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There's some crazy gems in this very low-key event.
I know a lot of people make it a full-time crusade to bash the BCLDB (and I’ll cop to be an occasional part-timer here) but even the most jaded have to tip their cap to how the government stores have grown their spirits portfolio over the past few years to the extent that the November Spirits Release has become a major event. So this year they’re quietly (very quietly) testing out a summer version of the fall event. There’s been almost no press about it—which is a good thing if you’re trying to score an elusive bottle—but that doesn’t mean there aren’t some special picks on offer. Here’s our rundown of the bottles we’re trying to snag.
There’s a growing consensus that lovers of big, bold, peaty whiskies should gravitate more to the younger expressions, because that’s where their distinct personality is on full display. I think there’s merit to the idea (although last year’s release 19-year old Traigh Bhan showed that aged Islay whisky is a thing of profound beauty). Perhaps more compelling is that the world of whisky collecting—i.e. securing limited release bottles—usually involves a serious outlay of $$$. But here we have a bottle from Ardbeg (easily one of the top 5 most collectible whisky makers) that’s both limited and low cost. Buy now of forever hold your peace.
I was late to the independent bottling game. This is where third parties source casks from existing distilleries and then use their own skills to either blend them or age them into unicorns that can’t be found anywhere else. I was convinced of their place in the firmament by a trip to Scotland a few years back when all the whisky nerds seemed to be talking about them, and no bottles were tougher to find than the great-looking offerings from Elements of Islay. I’ve actually tried this expression before and it’s a sledgehammer of everything that’s great about Islay whisky—peat, salt air with just enough sweetness to bring you back—and it’s bottled at cask strength. It’s amazing to see it here, but what’s even more amazing is the price. When you can find this in the UK it’s just under £40, which means it’s actually cheaper over here. I mean, c’mon!
I’m going to argue that this is the spiritual heir to the the most important single malt whisky ever—the original The Macallan 12. The key to that whisky was the use of sherry casks to age the whisky, and the unique sweetness they imparted. It was so successful that it not only ushered in a new level of appreciation of single malt scotch (an era we’re still in) but also created a run on sherry casks such that replicating this whisky became harder and harder. The Macallan moved away from both sherry casks and putting the age of the whisky on the bottle. But this is their current take on what that original 12 tasted like… and it’s pretty amazing.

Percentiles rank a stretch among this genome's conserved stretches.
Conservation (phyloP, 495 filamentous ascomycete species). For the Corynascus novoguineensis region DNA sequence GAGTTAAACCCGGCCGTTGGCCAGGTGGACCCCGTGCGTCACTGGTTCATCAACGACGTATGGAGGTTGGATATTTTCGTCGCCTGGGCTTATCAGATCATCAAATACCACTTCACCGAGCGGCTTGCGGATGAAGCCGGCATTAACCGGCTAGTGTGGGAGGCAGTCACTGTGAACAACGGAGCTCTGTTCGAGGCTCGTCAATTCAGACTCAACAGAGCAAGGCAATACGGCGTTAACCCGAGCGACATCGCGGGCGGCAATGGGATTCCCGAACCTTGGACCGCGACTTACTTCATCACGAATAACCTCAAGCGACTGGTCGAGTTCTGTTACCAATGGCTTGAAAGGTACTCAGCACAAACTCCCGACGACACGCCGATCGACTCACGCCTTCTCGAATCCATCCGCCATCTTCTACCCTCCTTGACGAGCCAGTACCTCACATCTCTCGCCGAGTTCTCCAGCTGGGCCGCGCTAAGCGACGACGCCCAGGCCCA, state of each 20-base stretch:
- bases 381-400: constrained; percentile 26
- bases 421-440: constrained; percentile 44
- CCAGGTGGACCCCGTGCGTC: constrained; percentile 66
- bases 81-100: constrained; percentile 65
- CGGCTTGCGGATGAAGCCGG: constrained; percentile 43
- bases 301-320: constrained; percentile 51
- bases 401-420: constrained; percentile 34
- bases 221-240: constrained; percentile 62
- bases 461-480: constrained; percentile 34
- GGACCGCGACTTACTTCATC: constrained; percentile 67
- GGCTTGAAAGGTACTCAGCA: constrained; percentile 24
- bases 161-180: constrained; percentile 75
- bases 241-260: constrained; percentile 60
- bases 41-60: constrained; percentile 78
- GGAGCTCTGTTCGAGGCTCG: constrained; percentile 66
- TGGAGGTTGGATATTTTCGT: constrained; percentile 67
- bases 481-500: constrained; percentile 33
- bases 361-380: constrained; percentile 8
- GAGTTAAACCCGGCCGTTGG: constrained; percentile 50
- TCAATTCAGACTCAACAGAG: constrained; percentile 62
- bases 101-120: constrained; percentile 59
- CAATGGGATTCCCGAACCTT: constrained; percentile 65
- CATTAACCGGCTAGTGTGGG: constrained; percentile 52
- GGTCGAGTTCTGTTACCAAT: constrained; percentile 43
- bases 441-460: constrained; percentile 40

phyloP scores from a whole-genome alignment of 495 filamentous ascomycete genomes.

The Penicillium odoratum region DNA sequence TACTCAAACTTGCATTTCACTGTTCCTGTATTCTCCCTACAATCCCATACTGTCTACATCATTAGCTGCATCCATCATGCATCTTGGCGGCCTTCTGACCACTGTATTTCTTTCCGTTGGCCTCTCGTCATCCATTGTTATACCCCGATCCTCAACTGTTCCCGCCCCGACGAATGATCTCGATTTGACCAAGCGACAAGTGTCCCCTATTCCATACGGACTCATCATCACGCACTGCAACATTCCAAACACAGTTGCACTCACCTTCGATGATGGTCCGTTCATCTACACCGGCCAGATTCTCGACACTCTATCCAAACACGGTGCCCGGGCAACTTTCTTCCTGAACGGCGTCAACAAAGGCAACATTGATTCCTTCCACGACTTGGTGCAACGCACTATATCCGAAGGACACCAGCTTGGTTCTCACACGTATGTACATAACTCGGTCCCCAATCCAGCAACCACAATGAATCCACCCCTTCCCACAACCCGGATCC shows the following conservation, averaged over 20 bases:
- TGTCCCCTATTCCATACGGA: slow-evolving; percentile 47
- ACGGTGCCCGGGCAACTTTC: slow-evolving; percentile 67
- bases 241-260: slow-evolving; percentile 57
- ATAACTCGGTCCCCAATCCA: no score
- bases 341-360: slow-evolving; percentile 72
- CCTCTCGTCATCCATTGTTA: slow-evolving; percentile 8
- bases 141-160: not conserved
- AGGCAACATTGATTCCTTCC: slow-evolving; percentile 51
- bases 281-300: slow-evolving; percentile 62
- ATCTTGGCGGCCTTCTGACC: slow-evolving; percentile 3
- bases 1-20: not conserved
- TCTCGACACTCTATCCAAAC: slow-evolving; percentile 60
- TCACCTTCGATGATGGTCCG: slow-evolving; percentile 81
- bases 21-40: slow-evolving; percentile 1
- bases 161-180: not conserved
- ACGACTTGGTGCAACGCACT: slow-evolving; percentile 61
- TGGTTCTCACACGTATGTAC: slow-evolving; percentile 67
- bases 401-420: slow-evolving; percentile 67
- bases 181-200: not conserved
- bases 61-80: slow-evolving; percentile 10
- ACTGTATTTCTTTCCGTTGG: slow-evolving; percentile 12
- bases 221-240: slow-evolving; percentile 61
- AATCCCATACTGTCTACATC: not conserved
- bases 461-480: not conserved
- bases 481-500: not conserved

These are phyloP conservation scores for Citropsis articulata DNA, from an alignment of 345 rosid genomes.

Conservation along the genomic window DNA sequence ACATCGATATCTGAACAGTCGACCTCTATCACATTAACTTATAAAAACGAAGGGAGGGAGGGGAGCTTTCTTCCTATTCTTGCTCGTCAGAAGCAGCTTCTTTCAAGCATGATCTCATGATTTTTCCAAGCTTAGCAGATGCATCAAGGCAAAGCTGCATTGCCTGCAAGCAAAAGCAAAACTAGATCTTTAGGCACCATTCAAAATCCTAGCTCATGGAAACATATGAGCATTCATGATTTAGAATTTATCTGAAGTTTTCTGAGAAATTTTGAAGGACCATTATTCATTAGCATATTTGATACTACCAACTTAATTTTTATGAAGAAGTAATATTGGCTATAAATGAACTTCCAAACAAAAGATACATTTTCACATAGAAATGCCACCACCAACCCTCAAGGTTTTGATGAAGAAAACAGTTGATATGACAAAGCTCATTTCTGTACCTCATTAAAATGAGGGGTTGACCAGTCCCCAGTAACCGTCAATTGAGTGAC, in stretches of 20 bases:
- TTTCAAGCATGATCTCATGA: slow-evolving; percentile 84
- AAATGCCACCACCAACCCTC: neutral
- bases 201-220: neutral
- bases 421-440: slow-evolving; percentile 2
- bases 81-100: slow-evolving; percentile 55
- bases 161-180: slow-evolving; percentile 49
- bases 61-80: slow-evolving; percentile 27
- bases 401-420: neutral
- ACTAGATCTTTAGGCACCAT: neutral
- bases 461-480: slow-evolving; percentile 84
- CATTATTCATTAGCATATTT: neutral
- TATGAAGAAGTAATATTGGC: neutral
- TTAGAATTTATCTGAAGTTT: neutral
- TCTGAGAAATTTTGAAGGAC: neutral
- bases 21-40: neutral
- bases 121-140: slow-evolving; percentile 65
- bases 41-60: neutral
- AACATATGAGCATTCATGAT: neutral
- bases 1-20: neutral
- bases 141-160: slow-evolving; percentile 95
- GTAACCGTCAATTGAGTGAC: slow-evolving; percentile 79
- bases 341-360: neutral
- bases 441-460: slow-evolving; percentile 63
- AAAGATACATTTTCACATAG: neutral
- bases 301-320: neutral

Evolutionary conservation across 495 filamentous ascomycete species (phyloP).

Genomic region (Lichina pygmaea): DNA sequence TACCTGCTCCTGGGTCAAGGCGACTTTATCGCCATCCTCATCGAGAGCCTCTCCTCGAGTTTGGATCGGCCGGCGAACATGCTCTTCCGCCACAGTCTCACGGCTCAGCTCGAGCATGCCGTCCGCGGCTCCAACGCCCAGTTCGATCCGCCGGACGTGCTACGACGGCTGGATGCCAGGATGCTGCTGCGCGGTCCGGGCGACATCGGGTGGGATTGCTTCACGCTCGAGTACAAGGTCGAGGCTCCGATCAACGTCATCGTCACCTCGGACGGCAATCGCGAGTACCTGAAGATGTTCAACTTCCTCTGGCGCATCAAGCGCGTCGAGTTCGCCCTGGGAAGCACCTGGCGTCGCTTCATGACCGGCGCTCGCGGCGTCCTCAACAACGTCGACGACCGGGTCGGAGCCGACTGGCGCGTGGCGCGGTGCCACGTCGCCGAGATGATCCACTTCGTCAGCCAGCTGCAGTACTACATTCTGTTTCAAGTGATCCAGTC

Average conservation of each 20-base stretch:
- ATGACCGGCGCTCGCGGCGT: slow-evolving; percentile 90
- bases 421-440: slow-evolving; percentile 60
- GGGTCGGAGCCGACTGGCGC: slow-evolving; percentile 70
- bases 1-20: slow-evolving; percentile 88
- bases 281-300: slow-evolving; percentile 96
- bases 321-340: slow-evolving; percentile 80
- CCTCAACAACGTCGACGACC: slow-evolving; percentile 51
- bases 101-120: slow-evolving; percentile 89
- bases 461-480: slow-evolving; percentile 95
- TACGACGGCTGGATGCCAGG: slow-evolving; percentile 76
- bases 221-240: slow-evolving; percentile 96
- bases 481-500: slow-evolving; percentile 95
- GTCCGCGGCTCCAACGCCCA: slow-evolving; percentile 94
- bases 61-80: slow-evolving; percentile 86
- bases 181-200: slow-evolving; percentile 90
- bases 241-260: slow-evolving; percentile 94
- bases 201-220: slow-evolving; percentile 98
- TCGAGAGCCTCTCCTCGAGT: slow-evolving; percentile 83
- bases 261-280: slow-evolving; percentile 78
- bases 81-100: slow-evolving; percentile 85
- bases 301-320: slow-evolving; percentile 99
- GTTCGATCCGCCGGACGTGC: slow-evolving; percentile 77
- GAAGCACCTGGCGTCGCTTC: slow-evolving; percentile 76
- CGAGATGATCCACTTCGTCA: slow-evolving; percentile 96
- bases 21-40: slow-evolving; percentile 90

Anyone who reads my missives may know that I’ve never been the world’s biggest bourbon fan, but there are two bottles in the release I can’t wait to get my hands on. First up is this bottle from Blanton’s. For starters, I just love how old-school and consistent the Blanton’s brand (it’s made at the Buffalo Trace distillery) has been throughout the crazed bourbon renaissance of the past decade. While other distillers fall all over themselves with new expressions, Blanton’s has just 4 in total. It’s one of the reasons that there’s a huge shortage right now (and I’d be lying if I wasn’t wanting to snag a bottle because of this frenzy). I also love the single barrel philosophy, because it really does mean that only a few hundred bottles are exactly like yours and that feeds into my thoughts about the romance of Kentucky’s famed export.
I really tried to get caught up in the Pappy Van Winkle craze of the past decade on the basis that Pappy had ceased to be a distiller of bourbon years ago and has since become a marketer of whiskey—which is a huge difference. And my principled stand fell on deaf ears throughout the world and the price just kept going higher and higher…and Lord, I wish I had a few bottles of Pappy in lieu of my moral superiority. So just how popular is Pappy? Well, this bottle of WL Weller has long been promoted by insiders as a reasonable substitute for Pappy at a fraction of the price. They’re both distilled at Buffalo Trace and both use wheat to achieve a lighter, more elegant flavour profile. The Weller is now so popular that it’s on allocation—crazy, I know, but I’m not missing the train a second time.